T seems to like this work since it is all about logical classification and he is pretty strong in advanced grammar concepts and sentence diagramming.

This book is pretty thick, it has answers to everything, and very good definitions and explanations of each rule. I am terrible at this kind of thing. I was never taught how to diagram a sentence in grade school. So for a complete novice like me, this book is just exactly what I needed!

 Owl Pellets:

We did this a couple of weeks ago actually. I purchased the jumbo owl pellets from Home Science Tools and the kids got to work dissecting them and finding out what owls cannot digest. (T said that he remembered from the book Poppy, by Avi, that Mr. Ocax threw up a pellet after he ate Poppy's friend Ragweed and Poppy was able to collect her old friend's earring. Then T sighed and set to work pulling apart his owl pellet, probably thinking about Poppy and Ragweed.)
 Okay, I purchased two jumbo pellets for each kid not really knowing what was going to be in these things, nor how much time it would take to dissect one. My kids are 10, 8-almost-9 and 5. Everyone but my science girl was done after one jumbo pellet. I was also done after one owl pellet. And we now have more rodent bones bumping around in a plastic container than I know what to do with. They freak me out each time I see the container again. My advice: get one jumbo per child, or a large one will do. You will literally find 2-3 complete animals in a single jumbo pellet, skull and all.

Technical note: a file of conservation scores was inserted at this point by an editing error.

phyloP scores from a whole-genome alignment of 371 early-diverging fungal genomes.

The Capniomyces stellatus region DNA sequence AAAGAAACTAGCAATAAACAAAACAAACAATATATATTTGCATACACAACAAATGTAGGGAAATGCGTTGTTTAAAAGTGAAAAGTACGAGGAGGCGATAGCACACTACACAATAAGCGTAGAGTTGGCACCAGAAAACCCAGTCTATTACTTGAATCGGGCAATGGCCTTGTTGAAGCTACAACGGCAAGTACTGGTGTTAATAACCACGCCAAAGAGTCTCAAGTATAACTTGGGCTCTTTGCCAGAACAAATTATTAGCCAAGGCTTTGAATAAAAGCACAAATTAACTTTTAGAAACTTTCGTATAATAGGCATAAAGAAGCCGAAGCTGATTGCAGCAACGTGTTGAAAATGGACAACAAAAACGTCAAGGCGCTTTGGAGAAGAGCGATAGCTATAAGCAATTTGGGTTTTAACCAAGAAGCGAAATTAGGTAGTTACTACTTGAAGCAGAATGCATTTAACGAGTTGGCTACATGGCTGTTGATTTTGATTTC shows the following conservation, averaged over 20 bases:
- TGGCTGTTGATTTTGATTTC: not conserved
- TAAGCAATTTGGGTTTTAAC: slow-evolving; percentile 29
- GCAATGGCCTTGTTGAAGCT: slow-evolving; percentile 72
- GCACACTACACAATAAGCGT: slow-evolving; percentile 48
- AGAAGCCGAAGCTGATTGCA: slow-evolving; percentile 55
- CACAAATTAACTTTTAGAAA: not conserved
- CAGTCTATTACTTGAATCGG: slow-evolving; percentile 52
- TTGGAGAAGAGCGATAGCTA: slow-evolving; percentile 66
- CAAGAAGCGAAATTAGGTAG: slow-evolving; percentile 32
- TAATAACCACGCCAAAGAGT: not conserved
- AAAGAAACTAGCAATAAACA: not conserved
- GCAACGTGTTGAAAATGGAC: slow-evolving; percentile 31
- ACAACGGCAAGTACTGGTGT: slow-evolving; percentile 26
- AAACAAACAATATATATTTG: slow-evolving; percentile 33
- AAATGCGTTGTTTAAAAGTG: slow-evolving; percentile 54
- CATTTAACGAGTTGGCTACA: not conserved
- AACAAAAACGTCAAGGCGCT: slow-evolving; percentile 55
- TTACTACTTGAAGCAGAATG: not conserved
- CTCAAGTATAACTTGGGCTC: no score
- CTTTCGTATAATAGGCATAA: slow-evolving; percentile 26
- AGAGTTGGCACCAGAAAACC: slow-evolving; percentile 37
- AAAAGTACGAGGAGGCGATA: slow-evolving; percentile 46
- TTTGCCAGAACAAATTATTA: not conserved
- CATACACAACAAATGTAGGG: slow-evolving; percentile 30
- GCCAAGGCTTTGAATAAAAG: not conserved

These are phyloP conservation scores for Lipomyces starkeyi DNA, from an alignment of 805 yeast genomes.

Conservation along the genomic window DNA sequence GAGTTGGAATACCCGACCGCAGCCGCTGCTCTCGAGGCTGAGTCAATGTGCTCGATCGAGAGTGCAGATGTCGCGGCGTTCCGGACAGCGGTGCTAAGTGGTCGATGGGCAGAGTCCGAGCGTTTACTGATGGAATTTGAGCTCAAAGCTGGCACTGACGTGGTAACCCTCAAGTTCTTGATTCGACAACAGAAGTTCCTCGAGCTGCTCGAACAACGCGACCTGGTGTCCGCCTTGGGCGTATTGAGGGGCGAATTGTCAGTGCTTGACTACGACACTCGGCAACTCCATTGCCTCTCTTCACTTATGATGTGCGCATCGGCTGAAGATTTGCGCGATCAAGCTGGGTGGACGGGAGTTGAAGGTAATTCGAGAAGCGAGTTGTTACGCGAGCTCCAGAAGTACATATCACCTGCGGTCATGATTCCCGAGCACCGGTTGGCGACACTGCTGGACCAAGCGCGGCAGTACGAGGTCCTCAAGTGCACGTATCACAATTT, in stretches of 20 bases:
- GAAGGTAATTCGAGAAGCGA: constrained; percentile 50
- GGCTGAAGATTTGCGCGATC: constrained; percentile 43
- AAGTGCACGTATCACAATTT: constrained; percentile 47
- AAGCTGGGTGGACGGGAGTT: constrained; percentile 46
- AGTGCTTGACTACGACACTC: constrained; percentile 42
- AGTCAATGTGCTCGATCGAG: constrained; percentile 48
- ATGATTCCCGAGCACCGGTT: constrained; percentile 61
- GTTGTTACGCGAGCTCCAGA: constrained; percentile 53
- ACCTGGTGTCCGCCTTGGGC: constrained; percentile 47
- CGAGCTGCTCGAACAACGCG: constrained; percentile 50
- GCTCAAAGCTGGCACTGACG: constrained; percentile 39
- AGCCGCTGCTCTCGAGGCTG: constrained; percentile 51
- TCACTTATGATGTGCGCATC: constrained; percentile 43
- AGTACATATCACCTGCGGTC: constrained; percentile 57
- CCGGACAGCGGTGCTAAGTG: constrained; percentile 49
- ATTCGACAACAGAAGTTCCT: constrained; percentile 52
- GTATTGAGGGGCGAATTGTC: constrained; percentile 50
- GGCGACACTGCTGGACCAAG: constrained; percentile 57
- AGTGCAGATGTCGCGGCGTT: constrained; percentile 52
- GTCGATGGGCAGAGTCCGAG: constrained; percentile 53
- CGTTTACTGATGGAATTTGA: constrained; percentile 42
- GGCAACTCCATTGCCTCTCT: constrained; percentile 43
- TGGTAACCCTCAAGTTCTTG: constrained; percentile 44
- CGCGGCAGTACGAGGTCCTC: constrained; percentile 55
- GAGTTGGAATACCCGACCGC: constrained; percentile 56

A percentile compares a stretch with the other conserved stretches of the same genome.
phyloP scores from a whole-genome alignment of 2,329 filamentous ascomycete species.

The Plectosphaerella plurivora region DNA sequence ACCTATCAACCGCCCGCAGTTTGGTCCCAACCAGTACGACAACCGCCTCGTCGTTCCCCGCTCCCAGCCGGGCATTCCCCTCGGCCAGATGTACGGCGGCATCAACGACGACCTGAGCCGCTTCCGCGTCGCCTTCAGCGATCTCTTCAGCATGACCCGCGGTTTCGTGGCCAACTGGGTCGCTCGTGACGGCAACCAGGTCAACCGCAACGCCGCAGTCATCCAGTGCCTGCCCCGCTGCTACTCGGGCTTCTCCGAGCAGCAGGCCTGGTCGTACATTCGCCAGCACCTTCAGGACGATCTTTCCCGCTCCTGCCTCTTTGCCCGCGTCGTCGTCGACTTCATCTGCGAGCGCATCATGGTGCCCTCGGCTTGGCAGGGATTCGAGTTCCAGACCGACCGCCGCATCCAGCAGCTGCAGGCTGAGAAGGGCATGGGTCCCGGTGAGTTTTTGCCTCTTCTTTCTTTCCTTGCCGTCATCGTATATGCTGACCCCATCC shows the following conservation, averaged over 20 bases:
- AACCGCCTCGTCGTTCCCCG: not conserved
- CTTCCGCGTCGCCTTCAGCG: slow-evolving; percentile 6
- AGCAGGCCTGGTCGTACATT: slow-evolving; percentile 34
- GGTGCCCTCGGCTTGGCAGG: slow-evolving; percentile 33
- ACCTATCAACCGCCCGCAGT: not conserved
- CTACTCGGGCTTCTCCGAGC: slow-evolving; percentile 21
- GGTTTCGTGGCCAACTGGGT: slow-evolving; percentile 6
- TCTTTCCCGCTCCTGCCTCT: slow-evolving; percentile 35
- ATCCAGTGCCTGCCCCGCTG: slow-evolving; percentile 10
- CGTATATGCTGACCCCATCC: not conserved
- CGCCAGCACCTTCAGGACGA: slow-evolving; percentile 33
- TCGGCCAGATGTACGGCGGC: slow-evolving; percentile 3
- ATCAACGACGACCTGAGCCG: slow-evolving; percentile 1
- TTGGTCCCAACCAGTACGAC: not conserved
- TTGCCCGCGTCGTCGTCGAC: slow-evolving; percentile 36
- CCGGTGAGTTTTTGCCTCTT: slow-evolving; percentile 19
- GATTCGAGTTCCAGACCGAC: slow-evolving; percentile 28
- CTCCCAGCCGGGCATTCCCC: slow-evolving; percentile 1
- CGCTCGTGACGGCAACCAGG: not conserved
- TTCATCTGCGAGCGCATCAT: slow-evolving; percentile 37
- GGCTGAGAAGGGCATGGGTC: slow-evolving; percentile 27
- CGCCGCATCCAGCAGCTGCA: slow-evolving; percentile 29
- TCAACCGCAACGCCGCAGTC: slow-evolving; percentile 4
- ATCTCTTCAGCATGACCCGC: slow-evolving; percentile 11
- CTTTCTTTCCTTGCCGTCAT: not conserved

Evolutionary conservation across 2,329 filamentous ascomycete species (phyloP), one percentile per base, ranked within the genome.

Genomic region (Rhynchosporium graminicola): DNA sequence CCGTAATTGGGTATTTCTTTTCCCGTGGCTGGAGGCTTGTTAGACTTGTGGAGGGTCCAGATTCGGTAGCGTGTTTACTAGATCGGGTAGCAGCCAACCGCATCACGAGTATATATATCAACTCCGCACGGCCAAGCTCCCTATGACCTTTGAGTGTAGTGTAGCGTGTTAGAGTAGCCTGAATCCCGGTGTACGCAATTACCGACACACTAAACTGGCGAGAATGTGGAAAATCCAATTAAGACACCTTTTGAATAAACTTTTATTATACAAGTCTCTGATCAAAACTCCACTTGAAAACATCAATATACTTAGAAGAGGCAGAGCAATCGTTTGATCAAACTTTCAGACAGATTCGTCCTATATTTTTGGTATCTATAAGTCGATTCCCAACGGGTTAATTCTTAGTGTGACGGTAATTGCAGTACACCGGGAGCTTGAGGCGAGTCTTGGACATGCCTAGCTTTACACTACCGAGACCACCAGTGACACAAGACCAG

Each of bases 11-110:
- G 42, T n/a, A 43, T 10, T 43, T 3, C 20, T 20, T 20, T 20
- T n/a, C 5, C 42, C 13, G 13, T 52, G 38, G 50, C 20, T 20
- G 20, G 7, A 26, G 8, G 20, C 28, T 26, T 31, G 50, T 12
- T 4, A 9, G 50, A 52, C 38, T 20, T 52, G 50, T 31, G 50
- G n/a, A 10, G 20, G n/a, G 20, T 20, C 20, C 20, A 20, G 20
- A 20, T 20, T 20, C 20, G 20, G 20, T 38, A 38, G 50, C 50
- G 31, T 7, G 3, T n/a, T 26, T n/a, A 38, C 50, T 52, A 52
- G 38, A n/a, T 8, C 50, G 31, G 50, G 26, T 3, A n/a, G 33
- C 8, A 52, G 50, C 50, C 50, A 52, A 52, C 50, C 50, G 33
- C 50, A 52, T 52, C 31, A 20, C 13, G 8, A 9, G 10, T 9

Kindergarten Grammar

 D has finished up the elementary verb grammar boxes and we introduced the preposition. I gave the initial Montessori-style lesson asking him to put his stuffed dog Chase, "on the chair," "under the chair," "over the chair," etc. He thought this was funny. A preposition is a word that describes relative position between two things.